French seams encase the raw seam edges securely inside two seams. They’re necessary for delicate fabrics, because two seams are stronger than one and the two lines of stitching prevent fraying. But French seams also are fabulous for garments with simple, straight lines because they’re beautifully clean and neat, and need no more finishing. I’m hooked, mostly because I hate finishing edges.

Minna's center back seam is a perfect example.

Technique Materials

Pins, iron

10 Comments Sign in to add a post

  • Avtatar2_large

    Apr 22, 2010, 01.58 PMby seemane

    Thank you for adding this technique. There’s a wonderful wealth of info. now on BurdaStyle re: french seams – so I shall have to give them a go soon. Best wishes, Seemane :)

    - Sewing French Seams (Added Apr 21, 2010). - Mock French Seams (Added Mar 8, 2008). - French Seam (Added Feb 18, 2010). - How To: Sew French and Flat-Felled Seams (Added Aug 24, 2007).

  • Me_july_9_2009_2a_3_large

    Dec 28, 2009, 09.00 AMby Wendy C Allen

    I love French Seams – I use them on EVERYTHING! They are so easy to do!

  • Missing

    May 31, 2009, 01.45 PMby aradhana

    i’m having serious puckering with french seams at curves—like armholes and necklines….

    anyone have tips?

    (the fabric is a super thin cotton—possibly called voile, though i’m not sure—and a lightweight cotton lining)

    is it a lost cause?

    1 Reply
    • 1_large

      Dec 13, 2009, 09.42 PMby ashchaser

      I have been taught that while french seams are perfect for sher fabrics they just don’t work for curves at all-the bulk of the extra fabric inside the seam creates that ugly rippling effect!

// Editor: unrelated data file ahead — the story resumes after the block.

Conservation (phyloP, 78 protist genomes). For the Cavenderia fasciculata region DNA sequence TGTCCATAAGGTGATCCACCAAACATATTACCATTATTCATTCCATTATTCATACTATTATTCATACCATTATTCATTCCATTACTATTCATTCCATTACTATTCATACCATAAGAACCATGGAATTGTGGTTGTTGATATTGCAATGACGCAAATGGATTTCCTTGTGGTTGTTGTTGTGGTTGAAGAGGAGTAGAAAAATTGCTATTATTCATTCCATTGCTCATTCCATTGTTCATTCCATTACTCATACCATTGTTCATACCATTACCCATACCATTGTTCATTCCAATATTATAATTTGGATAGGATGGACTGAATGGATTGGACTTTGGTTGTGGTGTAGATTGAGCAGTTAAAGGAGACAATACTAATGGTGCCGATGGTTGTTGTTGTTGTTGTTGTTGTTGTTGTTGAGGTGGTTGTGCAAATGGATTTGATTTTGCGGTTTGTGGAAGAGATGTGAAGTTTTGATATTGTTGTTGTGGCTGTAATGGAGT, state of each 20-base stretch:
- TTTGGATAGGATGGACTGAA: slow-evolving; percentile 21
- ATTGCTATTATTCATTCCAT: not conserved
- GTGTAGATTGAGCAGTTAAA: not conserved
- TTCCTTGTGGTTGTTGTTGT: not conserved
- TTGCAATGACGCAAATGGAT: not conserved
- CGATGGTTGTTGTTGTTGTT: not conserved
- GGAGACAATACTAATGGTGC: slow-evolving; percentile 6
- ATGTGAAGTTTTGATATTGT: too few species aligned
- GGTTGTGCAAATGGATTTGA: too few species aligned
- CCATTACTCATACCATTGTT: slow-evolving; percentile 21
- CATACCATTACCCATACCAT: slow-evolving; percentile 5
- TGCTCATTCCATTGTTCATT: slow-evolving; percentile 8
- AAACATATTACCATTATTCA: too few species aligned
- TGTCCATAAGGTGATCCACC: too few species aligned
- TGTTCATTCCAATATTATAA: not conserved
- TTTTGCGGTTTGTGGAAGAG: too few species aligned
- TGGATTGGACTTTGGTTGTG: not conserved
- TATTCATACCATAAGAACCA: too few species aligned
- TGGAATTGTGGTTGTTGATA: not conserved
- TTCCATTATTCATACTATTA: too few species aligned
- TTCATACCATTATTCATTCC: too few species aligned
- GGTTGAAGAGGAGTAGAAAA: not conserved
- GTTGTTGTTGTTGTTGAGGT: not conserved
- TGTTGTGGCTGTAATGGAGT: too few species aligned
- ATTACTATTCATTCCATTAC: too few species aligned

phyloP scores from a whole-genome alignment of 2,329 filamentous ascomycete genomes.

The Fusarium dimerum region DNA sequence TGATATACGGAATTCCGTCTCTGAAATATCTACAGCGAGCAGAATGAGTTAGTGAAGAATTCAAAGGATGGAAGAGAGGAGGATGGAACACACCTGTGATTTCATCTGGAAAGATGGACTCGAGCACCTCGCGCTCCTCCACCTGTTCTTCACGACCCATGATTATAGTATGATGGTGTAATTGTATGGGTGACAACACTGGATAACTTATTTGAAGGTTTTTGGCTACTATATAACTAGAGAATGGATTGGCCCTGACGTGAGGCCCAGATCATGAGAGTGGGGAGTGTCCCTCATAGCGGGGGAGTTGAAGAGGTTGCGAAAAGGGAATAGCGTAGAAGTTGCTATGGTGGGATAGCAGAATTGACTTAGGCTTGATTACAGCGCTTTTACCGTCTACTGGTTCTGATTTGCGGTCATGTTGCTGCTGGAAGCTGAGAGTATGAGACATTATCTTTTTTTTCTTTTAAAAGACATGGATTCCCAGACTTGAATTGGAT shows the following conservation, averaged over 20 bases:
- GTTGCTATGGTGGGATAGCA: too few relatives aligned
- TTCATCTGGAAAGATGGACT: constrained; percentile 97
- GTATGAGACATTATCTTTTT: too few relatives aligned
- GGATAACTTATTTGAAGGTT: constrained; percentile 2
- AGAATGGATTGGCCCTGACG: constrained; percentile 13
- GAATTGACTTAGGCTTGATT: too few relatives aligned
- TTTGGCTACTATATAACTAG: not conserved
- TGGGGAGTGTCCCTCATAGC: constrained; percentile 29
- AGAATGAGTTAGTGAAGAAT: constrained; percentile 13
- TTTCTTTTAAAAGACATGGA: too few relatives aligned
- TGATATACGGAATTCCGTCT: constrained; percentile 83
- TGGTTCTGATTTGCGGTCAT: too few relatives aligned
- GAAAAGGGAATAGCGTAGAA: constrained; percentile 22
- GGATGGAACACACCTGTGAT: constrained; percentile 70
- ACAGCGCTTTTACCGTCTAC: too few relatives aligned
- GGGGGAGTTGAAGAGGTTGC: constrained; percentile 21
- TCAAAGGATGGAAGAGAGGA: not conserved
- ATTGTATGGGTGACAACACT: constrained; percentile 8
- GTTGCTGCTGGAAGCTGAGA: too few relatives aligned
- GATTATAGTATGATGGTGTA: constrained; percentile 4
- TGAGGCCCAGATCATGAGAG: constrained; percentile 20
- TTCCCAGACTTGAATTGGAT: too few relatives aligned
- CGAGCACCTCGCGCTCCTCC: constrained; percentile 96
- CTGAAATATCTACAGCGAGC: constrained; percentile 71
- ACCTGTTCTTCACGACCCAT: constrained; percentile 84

• 198dd276cd06763eefadd6cf2cd7ef9a85523ab6_large

    Mar 2, 2009, 01.31 PMby pixistix

    Thank you for this how to. I am using it in my first pattern.

  • Img197_large

    Jan 4, 2009, 07.14 PMby missymay

    Hi Mynrose, I think what fitzfabulous was trying to say is divide the seam allowance as evenly as possible as halving 5/8" and sewing 5/16" is a bit tricky! Its also easier to sew a narrower seam first, then finish the french seam with a wider seam so there’s less change of the first raw edge poking out to the ‘good’ side of your garment.

    Ghainskom, you would press your finished seam to one side.

  • 271b6230d7f4cd766994d54d0c1222933059364a_large

    Aug 27, 2008, 06.28 AMby ghainskom

    This method sounds interesting but does it means that you don’t press seam allowances appart (since they’re encased in the seam)?

  • Missing

    Aug 10, 2008, 09.46 PMby mynrose

    hi, can someone help me, step number one is confusing me with the numbers.

    “Take the seam allowance of the seam and divide it into two whole numbers. So a 5/8″ allowance becomes 2/8″ (1/4″), plus 3/8″.”

    what do you mean dividing it into two whole numbers?


  • Missing

    Jun 11, 2008, 06.13 PMby kitkat10

    i am such a french seam addict! after doing for the first time on a project (after reading above how-to =] ) i decided that i LOVED the way they look. the project came out god-awful, but damn, my seams looked NICE!

  • 2a55856dcc18f358f29c4dffe68b5af611ae6804_large

    Jun 6, 2008, 09.31 PMby ashtre

    wonderful how-to. nice work!!

  • Grossmama_anastasia_2_1994_large

    Jun 5, 2008, 01.19 PMby staticstasy

    Cool! I was looking for ways to finish seams and sounded interesting, but isn’t there a lot of bulk at the seam when you do this??

    • This is a question
  1. Sign in to add a post